Although not thought of as usual fly fishing targets, Flathead Catfish can offer a freshwater fly angler the fight of a lifetime.

Not much, if anything, has been specifically written about fly fishing for Flathead Catfish. Primarily sought after by fishermen slinging heavy weights and large baitfish into deep pools, they are also incidentally caught by fisherman casting lures such as crankbaits and soft plastics. Rarely, are they ever caught by fly fishermen?

Flathead tidbits

Flathead Catfish

Flatheads can grow to be very, very large in some waters. The world record is around 124 lbs! Most of them average 5-20 lbs, with some over 40 lbs being common. They are most commonly caught in the Mississippi River, and it’s tributaries, but they can be found almost anywhere.

They prefer deep, slow pools with lots of covers. Also, they’re nocturnal. They frequent the pools during the day and come into the shallows at night to feed. Don’t get let this fact discourage you, though.

Flatheads are frequently caught in the day as well. They also frequent many lakes. In lakes, target the deep holes.

Fly fishing equipment for Flathead Catfish

Fly Fishing

With that being said, you’re going to need some sturdy fly fishing equipment to hook and land these beasts.

A nine ft, nine to 11-weight fly rod will be sufficient.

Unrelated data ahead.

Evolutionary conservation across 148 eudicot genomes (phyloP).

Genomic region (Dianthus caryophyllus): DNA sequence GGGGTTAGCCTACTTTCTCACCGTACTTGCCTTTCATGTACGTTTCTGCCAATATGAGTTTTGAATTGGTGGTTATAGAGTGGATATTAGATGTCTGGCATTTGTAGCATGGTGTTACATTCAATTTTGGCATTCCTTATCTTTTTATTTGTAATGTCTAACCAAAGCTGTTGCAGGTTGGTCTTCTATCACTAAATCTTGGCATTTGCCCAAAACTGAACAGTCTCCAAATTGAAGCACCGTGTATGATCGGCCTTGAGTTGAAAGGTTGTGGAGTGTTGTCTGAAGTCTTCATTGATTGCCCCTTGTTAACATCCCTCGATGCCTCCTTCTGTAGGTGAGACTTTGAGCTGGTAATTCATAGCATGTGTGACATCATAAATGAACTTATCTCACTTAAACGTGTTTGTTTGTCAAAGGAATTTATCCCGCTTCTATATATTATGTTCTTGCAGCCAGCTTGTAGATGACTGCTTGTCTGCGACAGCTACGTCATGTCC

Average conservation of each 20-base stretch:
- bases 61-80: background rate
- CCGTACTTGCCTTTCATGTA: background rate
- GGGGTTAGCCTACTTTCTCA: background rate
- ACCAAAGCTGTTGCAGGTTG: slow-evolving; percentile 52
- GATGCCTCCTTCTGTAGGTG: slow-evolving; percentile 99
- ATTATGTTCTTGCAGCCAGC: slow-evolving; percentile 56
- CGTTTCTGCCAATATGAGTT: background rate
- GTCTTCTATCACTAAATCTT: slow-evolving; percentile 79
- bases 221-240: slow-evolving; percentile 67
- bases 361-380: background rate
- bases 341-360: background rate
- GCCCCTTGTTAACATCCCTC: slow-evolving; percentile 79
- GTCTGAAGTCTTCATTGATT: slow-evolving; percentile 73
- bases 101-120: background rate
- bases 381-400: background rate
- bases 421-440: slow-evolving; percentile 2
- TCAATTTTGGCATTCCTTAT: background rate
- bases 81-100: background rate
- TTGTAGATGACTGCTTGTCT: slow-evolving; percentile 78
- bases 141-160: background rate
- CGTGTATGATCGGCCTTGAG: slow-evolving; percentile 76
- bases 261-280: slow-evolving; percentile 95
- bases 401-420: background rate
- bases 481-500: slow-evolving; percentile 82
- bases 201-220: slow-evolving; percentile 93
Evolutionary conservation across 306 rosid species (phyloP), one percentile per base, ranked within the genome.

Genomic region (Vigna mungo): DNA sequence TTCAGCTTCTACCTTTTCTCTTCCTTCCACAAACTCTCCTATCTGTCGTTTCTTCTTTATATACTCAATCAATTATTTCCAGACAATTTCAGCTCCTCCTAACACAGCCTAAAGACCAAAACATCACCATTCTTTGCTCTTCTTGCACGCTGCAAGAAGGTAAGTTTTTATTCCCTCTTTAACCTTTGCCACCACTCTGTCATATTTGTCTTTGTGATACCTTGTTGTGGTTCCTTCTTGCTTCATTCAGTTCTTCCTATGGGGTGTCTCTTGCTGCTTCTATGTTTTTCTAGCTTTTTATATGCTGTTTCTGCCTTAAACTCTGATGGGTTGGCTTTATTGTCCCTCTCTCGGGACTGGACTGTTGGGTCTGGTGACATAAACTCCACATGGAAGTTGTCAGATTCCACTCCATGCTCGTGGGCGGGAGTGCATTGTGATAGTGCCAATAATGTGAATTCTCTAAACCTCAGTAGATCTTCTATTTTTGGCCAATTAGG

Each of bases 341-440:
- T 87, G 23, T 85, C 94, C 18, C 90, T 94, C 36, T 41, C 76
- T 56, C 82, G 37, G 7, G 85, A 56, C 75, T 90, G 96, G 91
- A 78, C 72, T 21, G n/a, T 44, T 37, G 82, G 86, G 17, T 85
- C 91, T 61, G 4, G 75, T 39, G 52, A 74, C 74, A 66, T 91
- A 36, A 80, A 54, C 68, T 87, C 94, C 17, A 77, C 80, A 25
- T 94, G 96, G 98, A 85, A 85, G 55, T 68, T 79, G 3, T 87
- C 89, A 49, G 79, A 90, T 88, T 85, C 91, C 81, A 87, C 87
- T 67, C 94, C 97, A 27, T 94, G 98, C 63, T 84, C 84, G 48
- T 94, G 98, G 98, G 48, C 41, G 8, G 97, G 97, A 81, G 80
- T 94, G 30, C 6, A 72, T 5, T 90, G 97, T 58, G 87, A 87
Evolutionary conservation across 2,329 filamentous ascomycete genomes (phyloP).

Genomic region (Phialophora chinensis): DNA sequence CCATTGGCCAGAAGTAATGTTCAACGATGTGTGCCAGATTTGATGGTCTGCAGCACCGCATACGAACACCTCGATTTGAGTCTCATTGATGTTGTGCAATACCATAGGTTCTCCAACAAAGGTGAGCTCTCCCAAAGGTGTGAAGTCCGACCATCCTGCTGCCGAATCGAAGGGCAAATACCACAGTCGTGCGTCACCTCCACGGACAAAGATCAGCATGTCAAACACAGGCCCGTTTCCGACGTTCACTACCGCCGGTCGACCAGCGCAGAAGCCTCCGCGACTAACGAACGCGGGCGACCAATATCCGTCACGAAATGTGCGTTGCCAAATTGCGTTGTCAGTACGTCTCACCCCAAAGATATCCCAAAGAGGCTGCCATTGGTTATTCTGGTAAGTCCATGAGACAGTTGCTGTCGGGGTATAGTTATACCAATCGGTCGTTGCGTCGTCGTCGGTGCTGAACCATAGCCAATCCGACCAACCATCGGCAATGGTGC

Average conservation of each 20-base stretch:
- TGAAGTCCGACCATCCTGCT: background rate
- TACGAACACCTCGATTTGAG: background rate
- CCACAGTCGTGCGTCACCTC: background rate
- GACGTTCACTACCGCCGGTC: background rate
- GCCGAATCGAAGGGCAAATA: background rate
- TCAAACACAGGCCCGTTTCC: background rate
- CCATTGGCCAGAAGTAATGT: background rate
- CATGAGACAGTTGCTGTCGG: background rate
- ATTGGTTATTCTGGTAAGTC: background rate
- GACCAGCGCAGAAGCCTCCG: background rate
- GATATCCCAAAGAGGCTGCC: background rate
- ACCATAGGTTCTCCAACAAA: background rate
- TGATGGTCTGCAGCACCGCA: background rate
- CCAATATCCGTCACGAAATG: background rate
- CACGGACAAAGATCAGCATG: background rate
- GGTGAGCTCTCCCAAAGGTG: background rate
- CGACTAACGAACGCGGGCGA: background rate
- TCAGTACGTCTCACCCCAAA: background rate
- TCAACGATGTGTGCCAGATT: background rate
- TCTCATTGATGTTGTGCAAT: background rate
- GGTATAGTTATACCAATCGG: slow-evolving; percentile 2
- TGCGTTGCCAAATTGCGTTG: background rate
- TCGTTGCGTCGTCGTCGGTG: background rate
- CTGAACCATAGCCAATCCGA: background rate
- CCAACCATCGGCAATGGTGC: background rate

For reels, a large reel with a disc-drag and line capacity of at least 200 yards of 30lb test backing is needed.

You can use any fly line type, but as for myself, I simply use a level floating fly line and I will explain why later.

A floating line will handle many situations. The sheer size and weight of your flies will pull the line under and down to the depths. Sinking tip and full-sinking lines can also be used if you’re fishing in areas that have a faster current and you need your fly to sink faster.

Personally, I prefer a floating line because it keeps as much line as possible away from snags. Yes, it’s an issue that sometimes happens with this type of fishing. But losing a few flies is nothing compared to snagging your expensive new fly line.

Using a strong leader is a must.

I recommend using anywhere from 17 lb test to 25 lb test leaders. You can either purchase commercial tapered leaders intended for saltwater use, tie your own tapered leader, or simply use a piece of level monofilament.

Leaders should be anywhere from seven to nine feet long. Strong tippet material is also a must. It must also be close to the same strength as your leader.

Fly Selection

Flathead Catfish have a voracious appetite. They prey on large baitfish such as sunfish, shad, herring, suckers, carp, and goldfish. Tie, or buy some flies that bear a close resemblance to these baitfish.


Another recommendation of mine is that your flies are of the clouser type. Clousers ride hook points up, leading to fewer snags on the bottom and in the cover.

You will want to make sure your closures are heavily weighted to get to the bottom and stay there. If you tie your own, tie them on 2/0 to 8/0 circle hooks.